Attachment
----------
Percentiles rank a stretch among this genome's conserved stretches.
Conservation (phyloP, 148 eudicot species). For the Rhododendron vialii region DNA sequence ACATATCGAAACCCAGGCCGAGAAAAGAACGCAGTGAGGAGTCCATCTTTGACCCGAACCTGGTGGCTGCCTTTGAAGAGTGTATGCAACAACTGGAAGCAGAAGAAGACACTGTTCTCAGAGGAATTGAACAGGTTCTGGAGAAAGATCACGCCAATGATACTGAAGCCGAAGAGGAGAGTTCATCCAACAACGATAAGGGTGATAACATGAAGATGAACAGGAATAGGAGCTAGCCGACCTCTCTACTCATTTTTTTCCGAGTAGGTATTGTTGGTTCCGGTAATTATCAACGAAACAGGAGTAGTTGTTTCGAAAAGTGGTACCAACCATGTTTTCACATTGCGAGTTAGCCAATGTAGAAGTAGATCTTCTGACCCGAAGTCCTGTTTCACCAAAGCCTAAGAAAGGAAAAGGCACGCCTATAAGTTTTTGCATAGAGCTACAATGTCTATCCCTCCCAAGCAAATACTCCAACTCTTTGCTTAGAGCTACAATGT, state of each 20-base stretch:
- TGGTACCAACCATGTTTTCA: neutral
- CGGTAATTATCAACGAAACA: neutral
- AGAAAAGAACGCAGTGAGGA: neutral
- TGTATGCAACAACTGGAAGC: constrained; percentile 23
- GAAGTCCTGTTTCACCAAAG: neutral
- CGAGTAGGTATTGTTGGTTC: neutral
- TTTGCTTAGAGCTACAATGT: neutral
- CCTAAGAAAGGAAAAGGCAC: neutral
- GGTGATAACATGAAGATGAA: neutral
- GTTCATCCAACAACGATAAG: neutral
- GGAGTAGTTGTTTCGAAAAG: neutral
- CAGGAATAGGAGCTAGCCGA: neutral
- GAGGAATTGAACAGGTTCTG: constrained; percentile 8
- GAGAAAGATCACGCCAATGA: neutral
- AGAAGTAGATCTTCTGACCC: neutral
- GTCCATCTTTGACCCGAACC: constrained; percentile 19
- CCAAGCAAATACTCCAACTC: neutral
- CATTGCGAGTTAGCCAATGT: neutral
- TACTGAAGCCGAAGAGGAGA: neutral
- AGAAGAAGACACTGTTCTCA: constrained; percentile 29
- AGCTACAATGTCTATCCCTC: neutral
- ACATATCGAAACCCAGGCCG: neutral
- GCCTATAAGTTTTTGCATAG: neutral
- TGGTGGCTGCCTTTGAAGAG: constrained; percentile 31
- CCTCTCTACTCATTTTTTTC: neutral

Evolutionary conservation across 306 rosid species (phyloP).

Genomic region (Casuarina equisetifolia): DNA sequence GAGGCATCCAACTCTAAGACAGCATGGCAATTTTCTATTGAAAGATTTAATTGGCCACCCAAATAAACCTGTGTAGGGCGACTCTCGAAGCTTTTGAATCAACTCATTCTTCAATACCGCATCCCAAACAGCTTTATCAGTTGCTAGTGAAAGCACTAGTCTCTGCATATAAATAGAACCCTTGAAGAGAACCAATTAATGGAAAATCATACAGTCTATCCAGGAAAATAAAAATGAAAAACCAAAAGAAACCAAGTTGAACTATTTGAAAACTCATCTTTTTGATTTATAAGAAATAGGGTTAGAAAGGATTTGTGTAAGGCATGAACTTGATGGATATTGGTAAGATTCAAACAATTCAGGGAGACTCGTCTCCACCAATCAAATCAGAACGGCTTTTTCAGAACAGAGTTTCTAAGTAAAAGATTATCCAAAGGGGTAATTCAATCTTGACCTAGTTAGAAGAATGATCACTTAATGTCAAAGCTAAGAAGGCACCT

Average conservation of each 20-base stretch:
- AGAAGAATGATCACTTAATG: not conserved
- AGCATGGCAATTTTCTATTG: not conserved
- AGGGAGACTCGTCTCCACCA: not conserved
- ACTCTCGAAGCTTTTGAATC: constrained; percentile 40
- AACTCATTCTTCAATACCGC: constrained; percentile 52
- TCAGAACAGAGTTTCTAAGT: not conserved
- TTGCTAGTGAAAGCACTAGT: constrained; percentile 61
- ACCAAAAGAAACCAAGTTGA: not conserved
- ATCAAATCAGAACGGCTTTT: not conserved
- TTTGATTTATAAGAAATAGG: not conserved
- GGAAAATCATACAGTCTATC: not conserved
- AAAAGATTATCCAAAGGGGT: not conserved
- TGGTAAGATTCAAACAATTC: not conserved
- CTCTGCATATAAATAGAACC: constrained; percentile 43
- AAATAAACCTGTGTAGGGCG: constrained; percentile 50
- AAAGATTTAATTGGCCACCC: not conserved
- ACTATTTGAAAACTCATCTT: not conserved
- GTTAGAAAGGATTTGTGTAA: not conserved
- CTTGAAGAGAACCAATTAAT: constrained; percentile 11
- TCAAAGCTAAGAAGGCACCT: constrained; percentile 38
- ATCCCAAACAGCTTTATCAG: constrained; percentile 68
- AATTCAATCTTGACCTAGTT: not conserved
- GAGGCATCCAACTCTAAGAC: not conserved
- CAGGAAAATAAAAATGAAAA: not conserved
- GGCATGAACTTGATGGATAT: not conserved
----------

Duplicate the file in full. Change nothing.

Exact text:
Percentiles rank a stretch among this genome's conserved stretches.
Conservation (phyloP, 148 eudicot species). For the Rhododendron vialii region DNA sequence ACATATCGAAACCCAGGCCGAGAAAAGAACGCAGTGAGGAGTCCATCTTTGACCCGAACCTGGTGGCTGCCTTTGAAGAGTGTATGCAACAACTGGAAGCAGAAGAAGACACTGTTCTCAGAGGAATTGAACAGGTTCTGGAGAAAGATCACGCCAATGATACTGAAGCCGAAGAGGAGAGTTCATCCAACAACGATAAGGGTGATAACATGAAGATGAACAGGAATAGGAGCTAGCCGACCTCTCTACTCATTTTTTTCCGAGTAGGTATTGTTGGTTCCGGTAATTATCAACGAAACAGGAGTAGTTGTTTCGAAAAGTGGTACCAACCATGTTTTCACATTGCGAGTTAGCCAATGTAGAAGTAGATCTTCTGACCCGAAGTCCTGTTTCACCAAAGCCTAAGAAAGGAAAAGGCACGCCTATAAGTTTTTGCATAGAGCTACAATGTCTATCCCTCCCAAGCAAATACTCCAACTCTTTGCTTAGAGCTACAATGT, state of each 20-base stretch:
- TGGTACCAACCATGTTTTCA: neutral
- CGGTAATTATCAACGAAACA: neutral
- AGAAAAGAACGCAGTGAGGA: neutral
- TGTATGCAACAACTGGAAGC: constrained; percentile 23
- GAAGTCCTGTTTCACCAAAG: neutral
- CGAGTAGGTATTGTTGGTTC: neutral
- TTTGCTTAGAGCTACAATGT: neutral
- CCTAAGAAAGGAAAAGGCAC: neutral
- GGTGATAACATGAAGATGAA: neutral
- GTTCATCCAACAACGATAAG: neutral
- GGAGTAGTTGTTTCGAAAAG: neutral
- CAGGAATAGGAGCTAGCCGA: neutral
- GAGGAATTGAACAGGTTCTG: constrained; percentile 8
- GAGAAAGATCACGCCAATGA: neutral
- AGAAGTAGATCTTCTGACCC: neutral
- GTCCATCTTTGACCCGAACC: constrained; percentile 19
- CCAAGCAAATACTCCAACTC: neutral
- CATTGCGAGTTAGCCAATGT: neutral
- TACTGAAGCCGAAGAGGAGA: neutral
- AGAAGAAGACACTGTTCTCA: constrained; percentile 29
- AGCTACAATGTCTATCCCTC: neutral
- ACATATCGAAACCCAGGCCG: neutral
- GCCTATAAGTTTTTGCATAG: neutral
- TGGTGGCTGCCTTTGAAGAG: constrained; percentile 31
- CCTCTCTACTCATTTTTTTC: neutral

Evolutionary conservation across 306 rosid species (phyloP).

Genomic region (Casuarina equisetifolia): DNA sequence GAGGCATCCAACTCTAAGACAGCATGGCAATTTTCTATTGAAAGATTTAATTGGCCACCCAAATAAACCTGTGTAGGGCGACTCTCGAAGCTTTTGAATCAACTCATTCTTCAATACCGCATCCCAAACAGCTTTATCAGTTGCTAGTGAAAGCACTAGTCTCTGCATATAAATAGAACCCTTGAAGAGAACCAATTAATGGAAAATCATACAGTCTATCCAGGAAAATAAAAATGAAAAACCAAAAGAAACCAAGTTGAACTATTTGAAAACTCATCTTTTTGATTTATAAGAAATAGGGTTAGAAAGGATTTGTGTAAGGCATGAACTTGATGGATATTGGTAAGATTCAAACAATTCAGGGAGACTCGTCTCCACCAATCAAATCAGAACGGCTTTTTCAGAACAGAGTTTCTAAGTAAAAGATTATCCAAAGGGGTAATTCAATCTTGACCTAGTTAGAAGAATGATCACTTAATGTCAAAGCTAAGAAGGCACCT

Average conservation of each 20-base stretch:
- AGAAGAATGATCACTTAATG: not conserved
- AGCATGGCAATTTTCTATTG: not conserved
- AGGGAGACTCGTCTCCACCA: not conserved
- ACTCTCGAAGCTTTTGAATC: constrained; percentile 40
- AACTCATTCTTCAATACCGC: constrained; percentile 52
- TCAGAACAGAGTTTCTAAGT: not conserved
- TTGCTAGTGAAAGCACTAGT: constrained; percentile 61
- ACCAAAAGAAACCAAGTTGA: not conserved
- ATCAAATCAGAACGGCTTTT: not conserved
- TTTGATTTATAAGAAATAGG: not conserved
- GGAAAATCATACAGTCTATC: not conserved
- AAAAGATTATCCAAAGGGGT: not conserved
- TGGTAAGATTCAAACAATTC: not conserved
- CTCTGCATATAAATAGAACC: constrained; percentile 43
- AAATAAACCTGTGTAGGGCG: constrained; percentile 50
- AAAGATTTAATTGGCCACCC: not conserved
- ACTATTTGAAAACTCATCTT: not conserved
- GTTAGAAAGGATTTGTGTAA: not conserved
- CTTGAAGAGAACCAATTAAT: constrained; percentile 11
- TCAAAGCTAAGAAGGCACCT: constrained; percentile 38
- ATCCCAAACAGCTTTATCAG: constrained; percentile 68
- AATTCAATCTTGACCTAGTT: not conserved
- GAGGCATCCAACTCTAAGAC: not conserved
- CAGGAAAATAAAAATGAAAA: not conserved
- GGCATGAACTTGATGGATAT: not conserved